First published: Fall 2003
It was autumn 1983, on the Lower Rhine, close to the Dutch border. I had just left grammar school and was working at Petrusheim, a nursing home for elderly men. I still don’t know why I waited until the last day of my time there to ask if any of the residents created art. The care staff answered: ‘Go and look up Theo. He paints dreadful stuff: Hitler and popes! We chuck it all away.’
Theo was a small man, bent over his walking stick, who wore a dirty dark blue sailor’s cap. He never spoke to anyone, apart from a muted ‘yes’ or ‘no’. A huge dirty handkerchief, which was never changed and with which he wiped his mouth after meals, hung from the pocket of his permanently filthy jacket.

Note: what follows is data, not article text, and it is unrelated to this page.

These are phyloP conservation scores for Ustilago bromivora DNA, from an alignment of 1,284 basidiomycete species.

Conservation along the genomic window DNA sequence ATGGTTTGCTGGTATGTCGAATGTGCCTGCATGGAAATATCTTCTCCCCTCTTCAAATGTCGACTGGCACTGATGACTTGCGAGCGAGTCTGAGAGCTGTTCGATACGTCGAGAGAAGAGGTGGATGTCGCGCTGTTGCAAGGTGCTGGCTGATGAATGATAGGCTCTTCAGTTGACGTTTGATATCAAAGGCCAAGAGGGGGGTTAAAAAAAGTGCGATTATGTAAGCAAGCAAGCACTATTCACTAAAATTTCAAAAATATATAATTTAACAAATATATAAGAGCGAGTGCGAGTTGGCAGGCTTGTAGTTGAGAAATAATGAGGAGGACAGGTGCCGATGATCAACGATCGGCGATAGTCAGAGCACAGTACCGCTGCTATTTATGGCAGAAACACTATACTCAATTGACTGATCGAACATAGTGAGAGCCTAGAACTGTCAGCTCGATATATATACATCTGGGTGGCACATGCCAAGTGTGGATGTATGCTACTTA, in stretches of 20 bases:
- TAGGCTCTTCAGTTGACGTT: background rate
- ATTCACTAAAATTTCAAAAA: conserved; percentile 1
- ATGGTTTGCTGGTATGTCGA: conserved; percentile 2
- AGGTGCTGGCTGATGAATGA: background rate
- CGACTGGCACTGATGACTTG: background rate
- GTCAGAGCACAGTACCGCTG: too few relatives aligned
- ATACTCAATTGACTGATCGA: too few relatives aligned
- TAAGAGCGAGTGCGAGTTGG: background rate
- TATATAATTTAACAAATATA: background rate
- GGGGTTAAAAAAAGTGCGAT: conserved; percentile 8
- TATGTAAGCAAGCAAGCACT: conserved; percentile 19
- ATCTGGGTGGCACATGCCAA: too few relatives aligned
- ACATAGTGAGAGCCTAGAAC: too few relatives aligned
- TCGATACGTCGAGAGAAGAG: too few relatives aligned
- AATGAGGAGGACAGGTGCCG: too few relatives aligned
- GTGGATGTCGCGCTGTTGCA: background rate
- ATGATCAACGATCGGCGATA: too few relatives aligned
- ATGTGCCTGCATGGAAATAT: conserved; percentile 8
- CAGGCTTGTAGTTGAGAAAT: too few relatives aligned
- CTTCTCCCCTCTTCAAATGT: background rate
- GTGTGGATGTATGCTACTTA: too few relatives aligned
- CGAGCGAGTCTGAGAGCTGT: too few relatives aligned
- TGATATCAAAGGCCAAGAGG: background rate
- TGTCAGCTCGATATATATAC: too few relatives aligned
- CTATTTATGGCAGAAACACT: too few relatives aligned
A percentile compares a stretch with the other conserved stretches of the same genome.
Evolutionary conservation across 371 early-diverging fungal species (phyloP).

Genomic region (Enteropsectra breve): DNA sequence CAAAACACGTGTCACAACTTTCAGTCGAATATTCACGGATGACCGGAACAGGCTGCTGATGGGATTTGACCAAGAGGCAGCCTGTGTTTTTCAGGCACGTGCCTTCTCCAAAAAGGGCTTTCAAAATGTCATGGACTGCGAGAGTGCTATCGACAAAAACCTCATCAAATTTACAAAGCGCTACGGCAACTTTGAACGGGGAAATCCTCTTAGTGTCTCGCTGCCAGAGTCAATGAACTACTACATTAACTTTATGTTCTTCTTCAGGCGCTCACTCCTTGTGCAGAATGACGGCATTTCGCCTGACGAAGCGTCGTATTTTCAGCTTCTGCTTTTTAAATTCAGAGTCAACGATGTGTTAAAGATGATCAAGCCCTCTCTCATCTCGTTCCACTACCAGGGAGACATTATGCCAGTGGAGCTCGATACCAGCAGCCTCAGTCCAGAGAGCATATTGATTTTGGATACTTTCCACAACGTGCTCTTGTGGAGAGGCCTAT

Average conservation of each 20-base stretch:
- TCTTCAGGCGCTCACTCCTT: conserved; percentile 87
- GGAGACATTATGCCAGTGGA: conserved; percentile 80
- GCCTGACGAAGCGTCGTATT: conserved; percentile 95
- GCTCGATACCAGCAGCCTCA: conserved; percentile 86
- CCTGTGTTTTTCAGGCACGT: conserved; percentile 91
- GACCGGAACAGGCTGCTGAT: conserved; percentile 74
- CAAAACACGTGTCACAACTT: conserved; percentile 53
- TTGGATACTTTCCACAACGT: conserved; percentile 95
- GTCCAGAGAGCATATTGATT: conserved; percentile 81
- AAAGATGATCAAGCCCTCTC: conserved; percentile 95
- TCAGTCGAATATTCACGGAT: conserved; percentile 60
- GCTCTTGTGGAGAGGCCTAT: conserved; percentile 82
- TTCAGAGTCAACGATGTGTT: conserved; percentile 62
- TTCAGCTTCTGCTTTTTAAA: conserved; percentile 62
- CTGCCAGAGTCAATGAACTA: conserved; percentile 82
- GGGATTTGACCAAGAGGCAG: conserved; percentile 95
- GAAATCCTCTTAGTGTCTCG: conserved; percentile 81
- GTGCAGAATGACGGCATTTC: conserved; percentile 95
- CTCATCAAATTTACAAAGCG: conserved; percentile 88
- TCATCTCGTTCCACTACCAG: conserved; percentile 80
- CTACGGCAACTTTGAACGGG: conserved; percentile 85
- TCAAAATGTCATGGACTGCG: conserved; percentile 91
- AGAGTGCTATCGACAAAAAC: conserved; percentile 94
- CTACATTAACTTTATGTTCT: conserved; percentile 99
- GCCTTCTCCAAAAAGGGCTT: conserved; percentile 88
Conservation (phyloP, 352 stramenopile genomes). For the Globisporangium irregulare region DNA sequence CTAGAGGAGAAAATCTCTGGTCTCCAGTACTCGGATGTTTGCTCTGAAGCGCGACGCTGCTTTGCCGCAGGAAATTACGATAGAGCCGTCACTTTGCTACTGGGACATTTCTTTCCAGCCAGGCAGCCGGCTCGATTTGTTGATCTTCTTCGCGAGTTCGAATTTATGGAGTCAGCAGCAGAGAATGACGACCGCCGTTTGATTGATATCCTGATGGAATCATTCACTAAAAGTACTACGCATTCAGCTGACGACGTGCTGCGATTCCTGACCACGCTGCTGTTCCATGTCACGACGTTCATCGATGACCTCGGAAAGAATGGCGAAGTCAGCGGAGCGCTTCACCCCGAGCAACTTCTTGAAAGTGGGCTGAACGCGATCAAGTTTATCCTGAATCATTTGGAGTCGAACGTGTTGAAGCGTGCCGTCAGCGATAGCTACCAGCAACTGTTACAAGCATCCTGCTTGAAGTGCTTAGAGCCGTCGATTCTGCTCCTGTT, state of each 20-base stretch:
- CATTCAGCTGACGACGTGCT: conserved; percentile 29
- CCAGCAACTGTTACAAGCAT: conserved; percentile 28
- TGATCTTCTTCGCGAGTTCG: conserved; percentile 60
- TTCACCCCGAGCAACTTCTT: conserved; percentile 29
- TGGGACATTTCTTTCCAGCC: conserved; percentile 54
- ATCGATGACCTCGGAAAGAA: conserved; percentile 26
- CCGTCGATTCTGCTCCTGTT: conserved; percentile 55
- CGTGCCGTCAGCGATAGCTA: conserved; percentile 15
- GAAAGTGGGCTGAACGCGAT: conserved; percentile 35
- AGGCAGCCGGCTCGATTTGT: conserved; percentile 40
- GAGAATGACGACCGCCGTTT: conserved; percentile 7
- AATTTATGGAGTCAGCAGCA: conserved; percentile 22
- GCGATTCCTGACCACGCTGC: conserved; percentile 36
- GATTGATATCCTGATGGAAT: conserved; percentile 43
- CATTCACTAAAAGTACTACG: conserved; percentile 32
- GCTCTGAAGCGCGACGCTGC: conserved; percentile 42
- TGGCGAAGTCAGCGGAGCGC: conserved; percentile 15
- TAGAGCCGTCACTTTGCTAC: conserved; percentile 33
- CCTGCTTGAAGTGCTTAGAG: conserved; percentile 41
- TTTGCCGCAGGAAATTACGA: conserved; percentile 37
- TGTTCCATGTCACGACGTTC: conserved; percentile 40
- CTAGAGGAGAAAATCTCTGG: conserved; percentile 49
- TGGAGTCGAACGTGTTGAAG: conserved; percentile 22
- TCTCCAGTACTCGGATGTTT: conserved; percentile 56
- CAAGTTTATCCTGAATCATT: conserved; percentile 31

His behaviour had already struck me as odd at the obligatory weekly baths, because he always wanted to put his extremely obnoxious clothes back on. The nurses, however, knew how to stop this. And, when he finally put on clean clothes, he had another strange habit. He would tie a pair of quaint leather straps around his calves, over his thick woollen stockings. It was always the same ritual. Once I grew impatient and started to make joking remarks about Theo’s behaviour, but the nurse warned me: ‘Just watch out, Robert, or he’ll spit in your face.’ So I waited with respect until he had finished.
This is an article extract; read the full article in Raw Vision #44